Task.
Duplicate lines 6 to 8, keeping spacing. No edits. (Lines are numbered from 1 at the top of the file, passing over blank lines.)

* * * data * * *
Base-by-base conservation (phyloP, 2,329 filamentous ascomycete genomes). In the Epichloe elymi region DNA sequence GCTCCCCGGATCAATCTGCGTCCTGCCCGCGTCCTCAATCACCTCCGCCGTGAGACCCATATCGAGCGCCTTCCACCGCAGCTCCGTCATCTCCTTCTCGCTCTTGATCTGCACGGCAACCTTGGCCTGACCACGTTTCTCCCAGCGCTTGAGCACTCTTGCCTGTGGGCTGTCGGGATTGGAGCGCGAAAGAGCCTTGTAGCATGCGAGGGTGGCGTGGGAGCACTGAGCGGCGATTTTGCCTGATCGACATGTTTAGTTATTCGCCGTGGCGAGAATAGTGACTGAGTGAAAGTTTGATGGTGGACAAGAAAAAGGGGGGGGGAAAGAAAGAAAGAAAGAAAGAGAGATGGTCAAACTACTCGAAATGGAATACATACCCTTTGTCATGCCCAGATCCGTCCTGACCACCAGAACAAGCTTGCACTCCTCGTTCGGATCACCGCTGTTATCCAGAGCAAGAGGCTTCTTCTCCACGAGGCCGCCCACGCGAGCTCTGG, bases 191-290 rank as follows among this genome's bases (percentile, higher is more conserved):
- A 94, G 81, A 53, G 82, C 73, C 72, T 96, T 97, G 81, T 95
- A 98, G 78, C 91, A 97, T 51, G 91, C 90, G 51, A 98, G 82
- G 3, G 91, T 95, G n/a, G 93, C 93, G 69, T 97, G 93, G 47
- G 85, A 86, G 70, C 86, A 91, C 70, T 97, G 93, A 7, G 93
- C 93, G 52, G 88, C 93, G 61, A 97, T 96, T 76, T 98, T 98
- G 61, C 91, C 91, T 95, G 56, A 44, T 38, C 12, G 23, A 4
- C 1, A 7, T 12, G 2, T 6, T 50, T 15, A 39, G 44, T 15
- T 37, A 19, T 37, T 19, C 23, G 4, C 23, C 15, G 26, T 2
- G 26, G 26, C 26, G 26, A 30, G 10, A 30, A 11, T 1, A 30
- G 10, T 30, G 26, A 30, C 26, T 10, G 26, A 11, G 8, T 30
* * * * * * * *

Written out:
- C 93, G 52, G 88, C 93, G 61, A 97, T 96, T 76, T 98, T 98
- G 61, C 91, C 91, T 95, G 56, A 44, T 38, C 12, G 23, A 4
- C 1, A 7, T 12, G 2, T 6, T 50, T 15, A 39, G 44, T 15